This review is part of the Monthly ABC Film Challenge over at Movie Reviews 101. This month’s theme is Oscar films.
If you’re interested in taking part, feel free to contact Darren.
Tnx for letting me take part Darren!
Here‘s the link to the original post.
“STAND BACK! Be silent! Be still!… That’s it… and look upon this moment. Savor it! Rejoice with great gladness! Great gladness! Remember it always, for you are joined by it. You are One, under the stars. Remember it well, then… this night, this great victory. So that in the years ahead, you can say, ‘I was there that night, with Arthur, the King!’ For it is the doom of men that they forget.” – Merlin
Number of Times Seen – 1 (4 Feb 2021)
Brief Synopsis – The wizard Merlin helps find a way for a savior and king to come to Britain and unite the Kingdom.
My Take on it – This is a film that I’ve heard much about over the years, but never had the opportunity to see what it was all about.
When I saw that Darren’s choice this month was Oscar movies, I search through films that have been nominated for Best Cinematography and came across this one, so I decided to give it a shot.
This is a film that looks amazing from a production perspective but the story and plot are shown in such a messy way which unfortunately makes it harder to find things enjoyable to watch unfold.
They try far too hard for this film to seem like it’s an epic, but they forget that without well formed or interesting characters, it’s much more difficult to care about things more.
The added fact that this film has so many characters makes it even harder to keep track of every one along the way.
John Boorman is a great director and this film is further proof of that because it is clear to see how much of a labor of love this story seems to be.
Unfortunately, that isn’t enough because thing come across as being far too choppy in the presentation of the story.
They have a great cast here especially when One is able to find so many undiscovered actors in small yet important parts like Patrick Stewart, Liam Neeson, Gabriel Byrne and Helen Mirren.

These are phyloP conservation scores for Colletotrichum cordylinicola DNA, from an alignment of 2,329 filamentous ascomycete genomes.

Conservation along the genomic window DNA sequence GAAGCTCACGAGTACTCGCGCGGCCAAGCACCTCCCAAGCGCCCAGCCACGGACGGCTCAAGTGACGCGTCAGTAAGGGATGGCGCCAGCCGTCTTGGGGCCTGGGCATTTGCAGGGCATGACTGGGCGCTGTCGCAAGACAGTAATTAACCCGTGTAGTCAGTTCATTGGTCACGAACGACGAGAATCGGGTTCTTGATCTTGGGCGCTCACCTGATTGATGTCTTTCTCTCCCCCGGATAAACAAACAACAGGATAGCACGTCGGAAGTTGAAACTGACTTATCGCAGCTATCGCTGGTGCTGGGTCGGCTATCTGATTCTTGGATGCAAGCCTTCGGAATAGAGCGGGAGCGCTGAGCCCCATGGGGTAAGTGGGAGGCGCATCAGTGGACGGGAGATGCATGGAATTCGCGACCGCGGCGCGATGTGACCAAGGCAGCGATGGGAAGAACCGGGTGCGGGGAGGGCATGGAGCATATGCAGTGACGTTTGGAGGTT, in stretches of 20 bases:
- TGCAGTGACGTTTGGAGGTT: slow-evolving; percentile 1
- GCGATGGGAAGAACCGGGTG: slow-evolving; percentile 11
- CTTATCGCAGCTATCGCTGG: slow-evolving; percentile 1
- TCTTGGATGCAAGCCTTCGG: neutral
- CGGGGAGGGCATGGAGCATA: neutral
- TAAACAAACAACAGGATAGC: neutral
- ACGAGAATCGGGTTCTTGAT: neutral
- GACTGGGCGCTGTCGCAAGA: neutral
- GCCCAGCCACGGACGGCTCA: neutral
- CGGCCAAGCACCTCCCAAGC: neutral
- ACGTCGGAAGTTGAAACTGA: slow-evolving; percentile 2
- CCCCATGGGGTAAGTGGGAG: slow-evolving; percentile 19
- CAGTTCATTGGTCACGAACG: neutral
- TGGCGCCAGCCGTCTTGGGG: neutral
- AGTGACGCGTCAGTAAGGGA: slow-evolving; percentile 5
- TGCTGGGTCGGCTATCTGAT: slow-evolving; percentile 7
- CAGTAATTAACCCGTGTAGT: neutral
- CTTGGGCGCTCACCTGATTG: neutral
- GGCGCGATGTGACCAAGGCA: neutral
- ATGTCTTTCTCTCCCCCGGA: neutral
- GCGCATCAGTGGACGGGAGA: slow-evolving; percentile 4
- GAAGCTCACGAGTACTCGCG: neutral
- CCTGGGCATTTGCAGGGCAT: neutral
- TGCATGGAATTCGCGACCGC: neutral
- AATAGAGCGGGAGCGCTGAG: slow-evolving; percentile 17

I can completely understand how this film could have gotten a nomination for Best Cinematography due to the lush landscapes and dense forests that are created for this film.
The set design, costumes and other technical aspects of the film makes it even easier to transport the viewer to a long forgotten place and time.
The battle scenes are choreographed well.
The problem is the plot and dialogue which leave far too much to be desired here.
Bottom Line – Really messy film that doesn’t manage to be more interesting. The film tries too hard to be epic and forgets to develop any of the characters which is problematic especially given the fact that there are so many characters to keep track of. It can be seen that this was a labor of love for John Boorman, but the story is a bit too choppy in the way that it is told. The cast is superb with so many future familiar actors having integral, yet smallish parts. The film looks very epic in so many aspects including cinematography, set design, costumes and the way that things are shown, but the messy plot ruins things too much which is quite a shame.
MovieRob’s Favorite Trivia – Dame Helen Mirren and Nicol Williamson were initially reluctant to work with each other. They’d been in a disastrous production of “Macbeth”, and were not on speaking terms. Writer, producer, and director John Boorman cast them because their natural animosity would be perfect. According to Mirren, she and Williamson “wound up becoming very good friends” during filming. (From IMDB)
Rating – Razzie Worthy (4/10)
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